When he analysed the speeches of John McCain, Barack Obama and Hillary Clinton, he found that even though the speeches were rehearsed, written by professionals and delivered by trained speakers, there were discernable differences between them. “It’s clear that the speeches are still highly individualised,” says Skillicorn. “This makes sense as the speeches have to, in some manner, reflect the speaker’s own voice and opinions. Otherwise, they wouldn’t be able to deliver them convincingly.”
Additionally, he says, little details count: pronouns such as “we” and “I” are often substituted subconsciously, no matter what is written in the script.
Each of the candidates had made speeches containing very high and very low levels of spin, according to Skillicorn’s program, depending on the occasion. In general though, Obama’s speeches contain considerably higher spin than either McCain or Clinton. For example, for their speeches accepting their party’s nomination for president, Obama’s speech scored a spin value of 6.7 – where 0 is the average level of spin within all the political speeches analysed, and positive values represent higher spin. In contrast, McCain’s speech scored -7.58, while Hillary Clinton’s speech at the Democratic National Convention scored 0.15. Skillicorn also found that Sarah Palin’s speeches contain slightly more spin than average.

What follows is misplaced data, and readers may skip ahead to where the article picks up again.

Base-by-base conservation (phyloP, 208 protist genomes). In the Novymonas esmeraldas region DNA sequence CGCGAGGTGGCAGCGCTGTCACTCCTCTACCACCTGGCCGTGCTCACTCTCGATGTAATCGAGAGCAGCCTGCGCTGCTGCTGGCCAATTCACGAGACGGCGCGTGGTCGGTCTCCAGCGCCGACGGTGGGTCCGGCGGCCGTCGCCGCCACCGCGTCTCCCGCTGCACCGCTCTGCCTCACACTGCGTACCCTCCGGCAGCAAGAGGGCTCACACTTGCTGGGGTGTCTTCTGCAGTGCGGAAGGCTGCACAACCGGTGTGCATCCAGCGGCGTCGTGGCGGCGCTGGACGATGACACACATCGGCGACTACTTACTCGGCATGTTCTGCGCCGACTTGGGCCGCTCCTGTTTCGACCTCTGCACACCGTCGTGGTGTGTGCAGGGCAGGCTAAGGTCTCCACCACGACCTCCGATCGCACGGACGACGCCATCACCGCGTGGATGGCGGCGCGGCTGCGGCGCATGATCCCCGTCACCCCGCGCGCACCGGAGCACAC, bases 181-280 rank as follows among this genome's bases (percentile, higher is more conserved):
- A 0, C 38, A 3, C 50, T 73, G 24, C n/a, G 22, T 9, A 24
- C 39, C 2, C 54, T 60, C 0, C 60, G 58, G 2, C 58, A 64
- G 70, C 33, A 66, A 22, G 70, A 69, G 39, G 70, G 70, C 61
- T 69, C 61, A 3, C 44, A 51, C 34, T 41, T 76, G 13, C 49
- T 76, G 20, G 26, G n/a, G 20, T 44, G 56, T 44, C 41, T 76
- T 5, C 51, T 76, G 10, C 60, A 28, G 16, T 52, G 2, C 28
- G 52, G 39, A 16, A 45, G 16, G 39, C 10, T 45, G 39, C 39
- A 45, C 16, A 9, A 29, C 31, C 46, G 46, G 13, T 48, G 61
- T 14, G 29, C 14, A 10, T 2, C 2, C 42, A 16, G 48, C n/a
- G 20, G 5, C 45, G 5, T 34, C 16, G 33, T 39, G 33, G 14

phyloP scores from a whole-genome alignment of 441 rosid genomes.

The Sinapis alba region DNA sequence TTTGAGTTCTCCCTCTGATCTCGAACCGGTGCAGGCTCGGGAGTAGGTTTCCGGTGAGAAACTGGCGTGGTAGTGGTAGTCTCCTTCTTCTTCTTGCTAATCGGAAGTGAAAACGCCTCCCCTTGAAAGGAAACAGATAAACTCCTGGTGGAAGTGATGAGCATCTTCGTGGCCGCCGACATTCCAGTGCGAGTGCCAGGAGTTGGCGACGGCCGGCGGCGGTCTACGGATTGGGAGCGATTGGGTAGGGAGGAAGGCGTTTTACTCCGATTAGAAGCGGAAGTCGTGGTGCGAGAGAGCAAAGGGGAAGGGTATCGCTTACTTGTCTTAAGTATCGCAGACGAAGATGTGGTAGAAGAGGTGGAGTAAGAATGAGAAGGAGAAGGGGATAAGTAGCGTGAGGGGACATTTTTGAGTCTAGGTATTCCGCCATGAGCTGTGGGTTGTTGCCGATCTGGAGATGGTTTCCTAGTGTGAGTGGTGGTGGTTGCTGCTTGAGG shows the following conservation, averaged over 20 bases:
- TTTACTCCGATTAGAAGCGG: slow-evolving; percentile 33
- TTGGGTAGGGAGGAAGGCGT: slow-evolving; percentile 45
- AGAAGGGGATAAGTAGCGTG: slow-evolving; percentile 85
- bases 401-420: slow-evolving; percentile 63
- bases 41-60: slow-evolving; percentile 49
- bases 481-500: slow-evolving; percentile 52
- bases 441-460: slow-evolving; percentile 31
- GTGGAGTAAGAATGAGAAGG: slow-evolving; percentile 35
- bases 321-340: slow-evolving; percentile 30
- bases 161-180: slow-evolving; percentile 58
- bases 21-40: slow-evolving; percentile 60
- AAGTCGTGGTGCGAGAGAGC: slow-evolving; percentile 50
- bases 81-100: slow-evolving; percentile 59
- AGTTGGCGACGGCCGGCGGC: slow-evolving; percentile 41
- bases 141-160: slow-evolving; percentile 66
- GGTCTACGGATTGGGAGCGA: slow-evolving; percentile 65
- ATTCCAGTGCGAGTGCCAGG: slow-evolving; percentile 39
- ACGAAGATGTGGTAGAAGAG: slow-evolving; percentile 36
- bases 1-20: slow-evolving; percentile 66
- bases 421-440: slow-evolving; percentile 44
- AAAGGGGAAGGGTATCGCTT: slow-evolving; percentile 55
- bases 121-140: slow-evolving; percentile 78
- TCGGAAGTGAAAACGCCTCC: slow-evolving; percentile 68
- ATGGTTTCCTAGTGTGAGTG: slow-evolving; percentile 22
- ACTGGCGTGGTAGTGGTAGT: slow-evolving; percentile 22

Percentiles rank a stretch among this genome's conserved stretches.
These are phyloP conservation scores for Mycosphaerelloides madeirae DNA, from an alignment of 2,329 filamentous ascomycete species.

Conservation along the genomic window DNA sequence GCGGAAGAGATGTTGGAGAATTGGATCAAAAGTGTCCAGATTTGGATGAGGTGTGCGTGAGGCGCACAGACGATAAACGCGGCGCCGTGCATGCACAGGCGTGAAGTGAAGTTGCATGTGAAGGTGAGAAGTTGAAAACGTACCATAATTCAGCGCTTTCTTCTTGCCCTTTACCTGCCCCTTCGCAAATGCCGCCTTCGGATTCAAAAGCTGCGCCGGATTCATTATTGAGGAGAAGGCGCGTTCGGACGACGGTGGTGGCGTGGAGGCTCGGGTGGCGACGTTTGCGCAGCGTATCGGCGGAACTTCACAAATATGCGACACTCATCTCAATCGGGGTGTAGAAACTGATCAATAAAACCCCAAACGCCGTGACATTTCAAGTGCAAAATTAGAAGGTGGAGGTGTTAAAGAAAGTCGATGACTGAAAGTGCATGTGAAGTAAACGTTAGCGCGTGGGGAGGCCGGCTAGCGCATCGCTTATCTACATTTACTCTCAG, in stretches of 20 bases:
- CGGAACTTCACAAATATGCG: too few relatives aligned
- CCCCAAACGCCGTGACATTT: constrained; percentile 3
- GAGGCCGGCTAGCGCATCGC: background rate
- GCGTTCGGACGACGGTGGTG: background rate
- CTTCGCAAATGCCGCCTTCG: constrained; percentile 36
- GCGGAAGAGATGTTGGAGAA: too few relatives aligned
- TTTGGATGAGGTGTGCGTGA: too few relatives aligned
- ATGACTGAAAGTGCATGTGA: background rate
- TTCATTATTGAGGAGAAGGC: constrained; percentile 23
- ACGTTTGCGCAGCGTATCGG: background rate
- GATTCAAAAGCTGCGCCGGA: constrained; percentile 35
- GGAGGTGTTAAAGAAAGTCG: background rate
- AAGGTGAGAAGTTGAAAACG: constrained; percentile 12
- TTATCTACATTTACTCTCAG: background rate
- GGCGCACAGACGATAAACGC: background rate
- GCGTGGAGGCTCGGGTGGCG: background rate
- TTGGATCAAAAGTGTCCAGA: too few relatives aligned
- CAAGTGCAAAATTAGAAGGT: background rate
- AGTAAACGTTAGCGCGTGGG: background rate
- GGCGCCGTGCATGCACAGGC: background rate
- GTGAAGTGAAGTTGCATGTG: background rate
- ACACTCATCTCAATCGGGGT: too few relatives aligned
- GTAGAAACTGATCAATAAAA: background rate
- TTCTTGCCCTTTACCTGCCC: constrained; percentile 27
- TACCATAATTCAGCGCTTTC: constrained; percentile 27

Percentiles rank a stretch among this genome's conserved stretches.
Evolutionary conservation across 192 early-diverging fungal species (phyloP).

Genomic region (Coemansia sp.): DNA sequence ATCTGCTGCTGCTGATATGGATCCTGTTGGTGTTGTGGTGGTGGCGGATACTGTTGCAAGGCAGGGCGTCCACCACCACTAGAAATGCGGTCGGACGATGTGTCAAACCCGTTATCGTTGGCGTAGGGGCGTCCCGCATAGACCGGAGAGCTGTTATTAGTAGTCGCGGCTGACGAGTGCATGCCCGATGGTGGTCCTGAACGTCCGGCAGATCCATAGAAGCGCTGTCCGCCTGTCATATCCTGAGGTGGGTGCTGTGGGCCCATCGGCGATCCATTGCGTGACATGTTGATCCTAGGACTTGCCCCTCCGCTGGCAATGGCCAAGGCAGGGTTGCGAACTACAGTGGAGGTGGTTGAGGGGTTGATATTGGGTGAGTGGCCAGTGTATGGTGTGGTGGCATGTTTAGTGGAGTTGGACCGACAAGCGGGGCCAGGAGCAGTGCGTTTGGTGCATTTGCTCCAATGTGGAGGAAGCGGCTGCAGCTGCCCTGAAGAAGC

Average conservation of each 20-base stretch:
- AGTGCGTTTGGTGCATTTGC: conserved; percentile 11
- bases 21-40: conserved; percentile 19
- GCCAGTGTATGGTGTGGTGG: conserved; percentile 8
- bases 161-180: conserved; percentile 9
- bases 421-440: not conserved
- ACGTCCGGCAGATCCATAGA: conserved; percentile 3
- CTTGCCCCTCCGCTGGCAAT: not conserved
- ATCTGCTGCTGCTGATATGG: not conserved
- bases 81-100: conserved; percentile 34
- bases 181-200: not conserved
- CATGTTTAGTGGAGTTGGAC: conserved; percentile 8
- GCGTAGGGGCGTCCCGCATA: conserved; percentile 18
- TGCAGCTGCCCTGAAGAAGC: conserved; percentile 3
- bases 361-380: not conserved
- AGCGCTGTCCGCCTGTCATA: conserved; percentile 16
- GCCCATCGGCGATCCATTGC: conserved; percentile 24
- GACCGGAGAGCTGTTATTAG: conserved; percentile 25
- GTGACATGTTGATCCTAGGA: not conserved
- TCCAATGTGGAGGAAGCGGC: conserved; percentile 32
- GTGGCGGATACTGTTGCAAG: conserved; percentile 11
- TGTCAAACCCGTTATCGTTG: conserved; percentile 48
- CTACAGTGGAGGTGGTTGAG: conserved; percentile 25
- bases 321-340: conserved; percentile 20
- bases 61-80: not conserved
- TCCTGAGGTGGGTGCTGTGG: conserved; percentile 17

So the analysis appears to back up McCain’s claim that he is a “straight talker”. However, for the purposes of political speech-making this may not be an entirely good thing for him. “Obama uses spin in his speeches very well,” says Skillicorn. For example, Obama’s spin level skyrockets when facing problems in the press, such as when Jeremiah Wright, the reverend of his former church, made controversial comments to the press.
“When you see these crises come along, the spin goes up,” Skillicorn says. “Obama is very good at using stirring rhetoric to deal with the issues. And it seems to work if you look at what happens in the polls afterwards.”
McCain does not seem as adept at using spin to his advantage, and his “straight talk” can make his speeches fall flat from a motivational point of view, according to Branka Zei Pollermann, founder of the Vox Institute in Geneva, Switzerland, who has analysed the candidates’ voices for communication consultants Clearwater Advisors, based in London.
“The voice analysis profile for McCain looks very much like someone who is clinically depressed,” says Pollermann, a psychologist who uses voice analysis software in her work with patients. Previous research on mirror neurons has shown that listening to depressed voices can make others feel depressed themselves, she says.